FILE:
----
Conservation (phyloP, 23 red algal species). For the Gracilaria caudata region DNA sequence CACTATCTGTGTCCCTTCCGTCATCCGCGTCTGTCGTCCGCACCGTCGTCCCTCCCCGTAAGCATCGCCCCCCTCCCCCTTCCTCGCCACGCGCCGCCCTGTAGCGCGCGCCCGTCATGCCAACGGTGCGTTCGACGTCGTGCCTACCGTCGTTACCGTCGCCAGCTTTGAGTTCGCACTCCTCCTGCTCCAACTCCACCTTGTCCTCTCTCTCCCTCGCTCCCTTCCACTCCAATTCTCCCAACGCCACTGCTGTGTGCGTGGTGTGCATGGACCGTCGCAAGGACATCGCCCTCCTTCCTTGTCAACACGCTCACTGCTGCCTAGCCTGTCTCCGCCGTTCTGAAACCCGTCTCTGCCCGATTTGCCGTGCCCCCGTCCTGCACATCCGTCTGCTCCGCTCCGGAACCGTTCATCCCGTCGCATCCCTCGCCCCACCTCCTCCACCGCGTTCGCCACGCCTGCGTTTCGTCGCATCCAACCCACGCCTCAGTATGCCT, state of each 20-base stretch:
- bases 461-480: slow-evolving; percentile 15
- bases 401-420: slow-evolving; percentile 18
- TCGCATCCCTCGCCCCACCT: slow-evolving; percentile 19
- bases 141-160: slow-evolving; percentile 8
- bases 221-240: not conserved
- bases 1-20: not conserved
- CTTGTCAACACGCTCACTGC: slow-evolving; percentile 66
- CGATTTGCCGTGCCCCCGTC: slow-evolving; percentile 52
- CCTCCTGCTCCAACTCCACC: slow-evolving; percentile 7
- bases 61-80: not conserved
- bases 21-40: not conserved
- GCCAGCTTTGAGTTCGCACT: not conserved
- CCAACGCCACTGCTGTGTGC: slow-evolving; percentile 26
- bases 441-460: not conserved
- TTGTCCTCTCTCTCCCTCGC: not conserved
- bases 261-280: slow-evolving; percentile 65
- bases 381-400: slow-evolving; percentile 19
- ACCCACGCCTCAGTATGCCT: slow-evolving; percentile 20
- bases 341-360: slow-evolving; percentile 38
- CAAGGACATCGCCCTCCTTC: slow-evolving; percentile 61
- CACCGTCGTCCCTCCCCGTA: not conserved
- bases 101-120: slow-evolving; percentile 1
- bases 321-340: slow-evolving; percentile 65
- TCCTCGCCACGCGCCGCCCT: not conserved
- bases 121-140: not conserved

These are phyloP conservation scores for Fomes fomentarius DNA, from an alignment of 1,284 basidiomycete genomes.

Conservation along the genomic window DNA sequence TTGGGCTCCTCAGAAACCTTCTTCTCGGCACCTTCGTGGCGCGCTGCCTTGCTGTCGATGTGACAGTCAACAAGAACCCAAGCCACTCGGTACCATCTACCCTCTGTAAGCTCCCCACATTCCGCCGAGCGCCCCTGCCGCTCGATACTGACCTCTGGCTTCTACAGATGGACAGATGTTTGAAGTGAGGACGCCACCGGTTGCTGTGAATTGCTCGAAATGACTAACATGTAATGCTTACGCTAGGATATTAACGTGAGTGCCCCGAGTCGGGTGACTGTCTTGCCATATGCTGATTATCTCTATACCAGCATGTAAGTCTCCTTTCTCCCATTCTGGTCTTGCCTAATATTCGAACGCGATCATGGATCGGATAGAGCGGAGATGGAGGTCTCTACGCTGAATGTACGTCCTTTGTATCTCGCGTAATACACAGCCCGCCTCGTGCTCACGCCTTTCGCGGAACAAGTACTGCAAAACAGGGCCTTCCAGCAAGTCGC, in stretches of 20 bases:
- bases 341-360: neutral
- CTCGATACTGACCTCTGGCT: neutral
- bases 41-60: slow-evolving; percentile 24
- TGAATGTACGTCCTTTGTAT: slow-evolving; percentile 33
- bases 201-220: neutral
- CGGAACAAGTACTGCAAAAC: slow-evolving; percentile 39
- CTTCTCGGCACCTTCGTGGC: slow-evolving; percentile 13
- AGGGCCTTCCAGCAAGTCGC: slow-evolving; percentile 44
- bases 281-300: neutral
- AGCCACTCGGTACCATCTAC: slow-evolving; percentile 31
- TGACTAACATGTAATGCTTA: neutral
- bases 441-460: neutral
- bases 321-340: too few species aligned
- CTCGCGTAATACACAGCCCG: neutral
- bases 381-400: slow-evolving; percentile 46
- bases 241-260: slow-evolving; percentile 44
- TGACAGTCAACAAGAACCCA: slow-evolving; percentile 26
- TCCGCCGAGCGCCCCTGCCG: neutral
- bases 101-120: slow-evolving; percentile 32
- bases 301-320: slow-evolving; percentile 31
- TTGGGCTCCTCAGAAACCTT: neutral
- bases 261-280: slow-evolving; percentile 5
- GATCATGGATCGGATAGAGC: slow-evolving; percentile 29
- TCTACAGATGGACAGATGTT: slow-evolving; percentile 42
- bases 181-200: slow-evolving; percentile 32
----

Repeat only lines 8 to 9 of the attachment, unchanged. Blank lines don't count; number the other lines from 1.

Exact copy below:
- CTTGTCAACACGCTCACTGC: slow-evolving; percentile 66
- CGATTTGCCGTGCCCCCGTC: slow-evolving; percentile 52